Background: Gastric cancer is the third leading cause of cancer-related death worldwide and surgical resection remains the sole curative treatment for gastric cancer. Minimally invasive gastrectomy including laparoscopic and robotic approaches has been increasingly used in a few decades. Thus far, only a few reports have investigated the oncological outcomes following minimally invasive gastrectomy. Aim: To determine the 5-year survival following minimally invasive gastrectomy for gastric cancer and identify prognostic predictors. Methods: This retrospective cohort study identified 939 patients who underwent gastrectomy for gastric cancer during the study period. After excluding 125 patients with non-curative surgery (n = 77), other synchronous cancer (n = 2), remnant gastric cancer (n = 25), insufficient physical function (n = 13), and open gastrectomy (n = 8), a total of 814 consecutive patients with primary gastric cancer who underwent minimally invasive R0 gastrectomy at our institution between 2009 and 2014 were retrospectively examined. Accordingly, 5-year overall and recurrence-free survival were analyzed using the Kaplan-Meier method with the log-rank test and Cox regression analyses, while factors associated with survival were determined using multivariate analysis. Results: Our analysis showed that age > 65 years, American Society of Anesthesiologists (ASA) physical status 3, total or proximal gastrectomy, and pathological T4 and N positive status were independent predictors of both 5-year overall and recurrencefree survival. Accordingly, the included patients had a 5-year overall and recurrence-free survival of 80.3% and 78.2%, respectively. Among the 814 patients, 157 (19.3%) underwent robotic gastrectomy, while 308 (37.2%) were diagnosed with pathological stage II or III disease. Notably, our findings showed that robotic gastrectomy was an independent positive predictor for recurrence-free survival in patients with pathological stage II/III [hazard ratio: 0.56 (0.33-0.96), P = 0.035]. Comparison of recurrence-free survival between the robotic and laparoscopic approach using propensity score matching analysis verified that the robotic group had less morbidity (P = 0.005). Conclusion: Age, ASA status, gastrectomy type, and pathological T and N status were prognostic factors of minimally invasive gastrectomy, with the robot approach possibly improving long-term outcomes of advanced gastric cancer.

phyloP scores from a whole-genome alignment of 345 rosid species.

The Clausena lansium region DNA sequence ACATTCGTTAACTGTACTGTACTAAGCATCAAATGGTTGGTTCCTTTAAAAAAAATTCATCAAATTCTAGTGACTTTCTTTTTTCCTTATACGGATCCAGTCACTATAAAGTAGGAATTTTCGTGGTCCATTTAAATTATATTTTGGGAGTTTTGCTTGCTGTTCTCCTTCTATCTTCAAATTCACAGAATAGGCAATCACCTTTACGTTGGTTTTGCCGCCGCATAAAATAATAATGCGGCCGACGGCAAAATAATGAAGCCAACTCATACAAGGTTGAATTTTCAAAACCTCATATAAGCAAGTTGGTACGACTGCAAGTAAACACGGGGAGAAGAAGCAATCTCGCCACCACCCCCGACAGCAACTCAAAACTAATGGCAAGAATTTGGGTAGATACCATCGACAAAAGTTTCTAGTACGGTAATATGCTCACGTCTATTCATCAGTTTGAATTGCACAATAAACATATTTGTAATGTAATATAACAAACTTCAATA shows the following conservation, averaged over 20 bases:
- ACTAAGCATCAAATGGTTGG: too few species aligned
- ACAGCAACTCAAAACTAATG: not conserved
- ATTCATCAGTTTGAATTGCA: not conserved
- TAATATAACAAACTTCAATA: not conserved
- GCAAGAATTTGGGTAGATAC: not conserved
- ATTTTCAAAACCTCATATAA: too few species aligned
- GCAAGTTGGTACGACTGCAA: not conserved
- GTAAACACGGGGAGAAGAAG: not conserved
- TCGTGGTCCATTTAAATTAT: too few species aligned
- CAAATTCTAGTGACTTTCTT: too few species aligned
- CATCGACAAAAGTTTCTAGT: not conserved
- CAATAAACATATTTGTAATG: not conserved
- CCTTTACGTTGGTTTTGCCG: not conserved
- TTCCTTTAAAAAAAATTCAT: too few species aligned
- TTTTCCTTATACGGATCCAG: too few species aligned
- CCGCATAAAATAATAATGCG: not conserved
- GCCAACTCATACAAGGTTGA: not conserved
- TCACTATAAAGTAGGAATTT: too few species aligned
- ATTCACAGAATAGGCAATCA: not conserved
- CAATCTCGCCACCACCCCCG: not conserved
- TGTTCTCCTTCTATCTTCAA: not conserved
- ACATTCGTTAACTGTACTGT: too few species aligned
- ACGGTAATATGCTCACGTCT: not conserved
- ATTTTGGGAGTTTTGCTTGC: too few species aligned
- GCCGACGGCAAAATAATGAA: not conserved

All Science Journal Classification (ASJC) codes